Home Blog Career

Garmin Forerunner 245 Music Teardown

By kwesthaus

Tagged: garmin watch teardown hardware security

tl;dr: I bought a "for parts" spare of my watch (a Garmin Forerunner 245 Music) so I could tear it apart, identify the components inside, and document the results for others. In the process I found that 1. recent models of lower-tier Garmin watches are even harder to tear apart than previous models (which were already glued together) and 2. the electronics inside are 99% the same as more expensive tiers of Garmin watches. Identified components and their datasheets are available on my iFixit writeup.

picture of the Garmine Forerunner 245 Music smartwatch

I have a Garmin Forerunner 245 Music smartwatch (aka fr245m) that I'm using as a platform to practice some security research skills with the goal of eventually gaining arbitrary code execution (native code, not the discount Java that Garmin provides for writing watch apps). When I originally started on this project, I found an awesome article describing the process of finding memory corruption bugs in the virtual machine for apps on the fr235. Unfortunately for me, the size of the binary blobs I was pulling out of fr245m firmware updates (more about this process in future blog posts) did not match the internal flash or SRAM size of the author's expected processor (which they got from this teardown of the fr735xt). This seemed to indicate a change in platform from the fr235/fr735xt to the fr245m, so I went searching for teardowns of the fr245m. While I found some screen replacement videos on youtube and the FCC-ID listing does have internal photos, they're all sufficiently grainy/dim that not all of the components can be identified.

Knowing all the processors (and having their datasheets) isn't strictly necessary to reverse engineer the firmware blobs, but it would be helpful and I figured performing a teardown would be a fun way to contribute to iFixit anyways. After a couple weeks of camping the "for parts" page of ebay, I had a broken fr245m ordered from Lithuania for $50. Word on the street is the Forerunner 255 is coming soon released (after which the price for fr245m's should drop), but until then the "for parts" page is probably the cheapest option.

Eventually one broken watch arrived and I got to work. While I expected the internal components to be different from the fr735xt, I thought the teardown process would be similar. However, when I actually went to open the fr245m up I realized the watch face is structured differently and it probably wouldn't be as easy to reach the glue, or really any spot to pry the screen off. In the end I just cut the watch open.

With the help of some teardown videos for models similar to the fr735xt and my opened fr245m I could see why the fr245m is harder to open than the fr735xt. I felt like words and static pictures wouldn't do the explanation justice so I went to craft some 3D models. I started with OpenSCAD, but colors only work in preview mode (which itself is jank) so I found and switched to JSCAD. In addition to fixing the colors, I really like that I was able to add a slider so people can see how the watch face and watch body press together.

The Forerunner 735XT was released on May 11th, 2016, and the Forerunner 245 Music was released on April 30th, 2019 (source), so sometime between those dates Garmin modified the glue and watch face construction. As you can see in the 3D models, the new design has a U-shaped channel which goes all the way around the perimeter of the watch body that makes it harder to reach the glue both for prying and for softening via heating from the outside. I doubt the purpose of this change was to inhibit repairability; rather, I think the goal was likely to increase the reliability of the watch's waterproof rating (5 ATM, if you were curious).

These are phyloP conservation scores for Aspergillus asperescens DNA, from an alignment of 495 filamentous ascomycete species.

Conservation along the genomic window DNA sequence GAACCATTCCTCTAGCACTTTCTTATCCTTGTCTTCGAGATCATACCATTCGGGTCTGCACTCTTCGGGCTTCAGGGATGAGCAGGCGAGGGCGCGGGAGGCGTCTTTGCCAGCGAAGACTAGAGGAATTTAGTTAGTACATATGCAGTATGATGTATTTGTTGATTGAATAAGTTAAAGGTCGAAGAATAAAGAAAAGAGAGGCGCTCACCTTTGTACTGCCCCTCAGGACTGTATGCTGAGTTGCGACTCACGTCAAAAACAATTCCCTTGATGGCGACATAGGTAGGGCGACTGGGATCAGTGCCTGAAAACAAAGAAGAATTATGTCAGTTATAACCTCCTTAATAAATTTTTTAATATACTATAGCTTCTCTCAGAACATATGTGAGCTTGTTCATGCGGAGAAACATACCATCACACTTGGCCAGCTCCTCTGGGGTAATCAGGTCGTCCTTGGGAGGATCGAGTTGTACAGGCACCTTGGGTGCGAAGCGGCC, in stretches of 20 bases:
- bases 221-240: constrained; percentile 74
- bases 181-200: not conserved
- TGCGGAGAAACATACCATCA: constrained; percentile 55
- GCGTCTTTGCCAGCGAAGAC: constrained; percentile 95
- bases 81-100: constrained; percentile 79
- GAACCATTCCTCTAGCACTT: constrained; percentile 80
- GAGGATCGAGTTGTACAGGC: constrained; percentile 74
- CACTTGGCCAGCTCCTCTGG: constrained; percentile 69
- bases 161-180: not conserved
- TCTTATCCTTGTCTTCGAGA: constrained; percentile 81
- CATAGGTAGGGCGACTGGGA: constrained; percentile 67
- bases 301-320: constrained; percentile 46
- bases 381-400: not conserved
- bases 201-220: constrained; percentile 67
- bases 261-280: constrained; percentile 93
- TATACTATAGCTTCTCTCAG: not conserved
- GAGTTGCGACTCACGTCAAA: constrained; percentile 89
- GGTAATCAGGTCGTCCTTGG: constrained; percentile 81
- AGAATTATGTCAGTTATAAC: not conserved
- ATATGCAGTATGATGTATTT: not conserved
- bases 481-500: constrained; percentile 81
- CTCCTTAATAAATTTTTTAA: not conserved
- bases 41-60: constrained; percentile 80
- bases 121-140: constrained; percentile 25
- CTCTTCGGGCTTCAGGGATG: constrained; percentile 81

Anyways, I managed to get the watch open and take pictures of the tiny components with my roommate's camera and macro lense setup. With the help of google and the discord for my university's electronics club (thanks Matt!), I was able to identify all of the major components. I ran out of time to do anything further during the semester, but last week I went back through and took better pictures of the teardown process and published it to iFixit.

Probably the most interesting result of my teardown is the comparison to teardowns of the Fenix series (5+ Sapphire, 6X Pro). The Fenix series are considered higher-end watches with more features, and teardowns for them are more abundant because the Fenix's aren't glued together but just use torx screws and an o-ring instead. Apart from differences for NFC/sensors/increased storage, ALL of the major components seem to be the exact same, including the ARM processors. While the pessimistic view is that Garmin could offer more software features on the lower-end watches but doesn't to increase their profits, the optimistic view is that sharing the development platform means cheaper watches get all the bugfixes that more expensive watches do (whereas they otherwise might be left to wither). Regardless, this surprise means I might be able to have some fun experimenting with Fenix features on the Forerunner 245 Music if I eventually get arbitrary code execution.

In the end I was successful in finding the processor datasheet for each binary blob that I have from the firmware upgrades. I'm looking forward to continuing to reverse the firmware enough to get my surroundings, find some bugs, get code execution, and hopefully end up with some cool blog posts or a conference talk as a result.

Disclaimer: While I did intern at Garmin for a summer, none of the information shared in this article comes from that experience.